Sunday, 22 December 2013

Happy Holidays!

An illustration from Eliza F. Manning's book The Coming of Father Christmas (1894).
It's time to rejoice! The breaking news of the month was that British Library has published one million public domain images on their Flickr account. What a splendid Christmas present for all us history enthusiasts! Coming from 17th, 18th and 19th centuries and covering all kind of themes, the pictures offer an endless treasure trove for studying, crafting and graphic design. The museum is also planning to launch a crowdsourcing application at the beginning of next year to gather more knowledge about the images. Next year you will also hear of me again. Merry Christmas and My Best Wishes for 2014!

Monday, 2 December 2013

A Cavalcade of Sculpted Lions

A lion roaring in Musei Capitolini.
The shimmering white landscape - what does it make you think about? Well, lions of course! More precisely, Aslan, the son of the Emperor-Over-the-Sea, the lord of Narnia, the great Lion himself. C. S. Lewis's The Lion, the Witch and the Wardrobe (1950) was one of my beloved childhood books and it inevitably belonged to the winter season. I'm not sure which came first: was Aslan fascinating because he is a lion, or are lions fascinating because of Aslan? In any case, I'm always spotting lions everywhere, along with other intriguing beasts such as dragons and gryphons. You may remember my previous posts about the study trip to Rome last spring. Indeed, I did take around 5,000 photos during those two hectic weeks, so not surprisingly I was able to capture a whole pride of lions while there. In this post I concentrate on the most presentable shots of sculptural art. A cavalcade of one-dimensional lions will follow soon.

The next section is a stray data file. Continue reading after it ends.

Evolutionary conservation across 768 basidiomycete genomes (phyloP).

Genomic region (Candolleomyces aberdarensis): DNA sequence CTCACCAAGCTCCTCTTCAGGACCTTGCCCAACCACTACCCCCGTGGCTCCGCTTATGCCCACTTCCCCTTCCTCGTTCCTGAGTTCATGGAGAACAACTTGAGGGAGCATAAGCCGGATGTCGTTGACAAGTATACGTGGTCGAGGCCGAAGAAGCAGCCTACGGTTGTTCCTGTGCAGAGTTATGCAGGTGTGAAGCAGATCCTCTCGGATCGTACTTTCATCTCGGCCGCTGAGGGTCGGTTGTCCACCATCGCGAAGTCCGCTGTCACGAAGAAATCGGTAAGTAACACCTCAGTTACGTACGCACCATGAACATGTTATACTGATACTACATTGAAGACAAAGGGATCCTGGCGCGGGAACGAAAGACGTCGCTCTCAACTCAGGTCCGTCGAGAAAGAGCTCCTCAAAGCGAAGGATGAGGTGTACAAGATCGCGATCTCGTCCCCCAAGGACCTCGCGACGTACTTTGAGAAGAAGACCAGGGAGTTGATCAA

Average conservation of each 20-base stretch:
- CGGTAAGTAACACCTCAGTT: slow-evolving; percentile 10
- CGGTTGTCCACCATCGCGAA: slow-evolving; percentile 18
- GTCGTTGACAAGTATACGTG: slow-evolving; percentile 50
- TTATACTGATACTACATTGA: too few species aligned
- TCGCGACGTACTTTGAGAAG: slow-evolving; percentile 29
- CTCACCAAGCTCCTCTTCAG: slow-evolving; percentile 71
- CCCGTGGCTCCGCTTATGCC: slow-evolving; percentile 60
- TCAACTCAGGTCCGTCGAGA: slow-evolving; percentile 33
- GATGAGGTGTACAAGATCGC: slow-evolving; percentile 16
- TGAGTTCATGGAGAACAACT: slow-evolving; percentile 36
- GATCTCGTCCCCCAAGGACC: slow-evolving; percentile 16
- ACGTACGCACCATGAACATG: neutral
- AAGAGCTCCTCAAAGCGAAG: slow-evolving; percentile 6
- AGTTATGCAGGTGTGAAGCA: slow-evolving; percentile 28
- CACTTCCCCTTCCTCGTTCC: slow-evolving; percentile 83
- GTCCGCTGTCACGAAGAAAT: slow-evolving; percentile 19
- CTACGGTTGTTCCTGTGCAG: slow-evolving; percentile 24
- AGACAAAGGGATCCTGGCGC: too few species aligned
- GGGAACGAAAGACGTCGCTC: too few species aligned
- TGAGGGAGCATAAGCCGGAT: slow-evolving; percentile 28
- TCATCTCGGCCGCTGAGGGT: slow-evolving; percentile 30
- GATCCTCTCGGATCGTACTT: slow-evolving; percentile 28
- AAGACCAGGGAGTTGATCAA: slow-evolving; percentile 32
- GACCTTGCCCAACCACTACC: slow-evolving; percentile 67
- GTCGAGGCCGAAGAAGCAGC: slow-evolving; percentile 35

A lion guarding the courtyard of Lateran cloister.
A black lion on the top of Corinthian column in the Lateran cloister yard.
Here is an interesting composition I don't recall seeing before. A lion holding Baby Jesus? The pair on the right (not shown in the photo) holds a lamb. The lion here could refer to the Lion of Judah, the symbol of the tribe Jesus originated from. The statues guard the entrance of Basilica di San Lorenzo fuori le Mura.
A nicely tarnished lion head on the lid of an antique sarcophagus, close to the entrance of  Basilica di San Lorenzo fuori le Mura.
A lion attending the holy Mass, Basilica di San Lorenzo fuori le Mura.
A lion relief in the staircase of Palazzo Barberini.
A lion relief outside Basilica di Santa Maria in Trastevere.
A clumb of lions in Musei Capitolini.
A great lion lying in Musei Capitolini.
A hook-nosed lion on an antique sarcophagus, Musei Capitolini.
A majestic lion in black marble, Musei Vaticani.
A lion with very conscious eyes. Note also the lion shaped table feet on the back. Musei Vaticani.
An intricate lion head on an antique sarcophagus, Musei Vaticani.
A lion attacking a wild boar. A fragment of sarcophagus (AD end of the 3rd century), Musei Vaticani.
Daniel in the lions' den. On the left you see Habakkuk bringing him food. The lions look rather obedient. A detail of so called Sarcophagus of Two Brothers (AD 325-350), Musei Vaticani.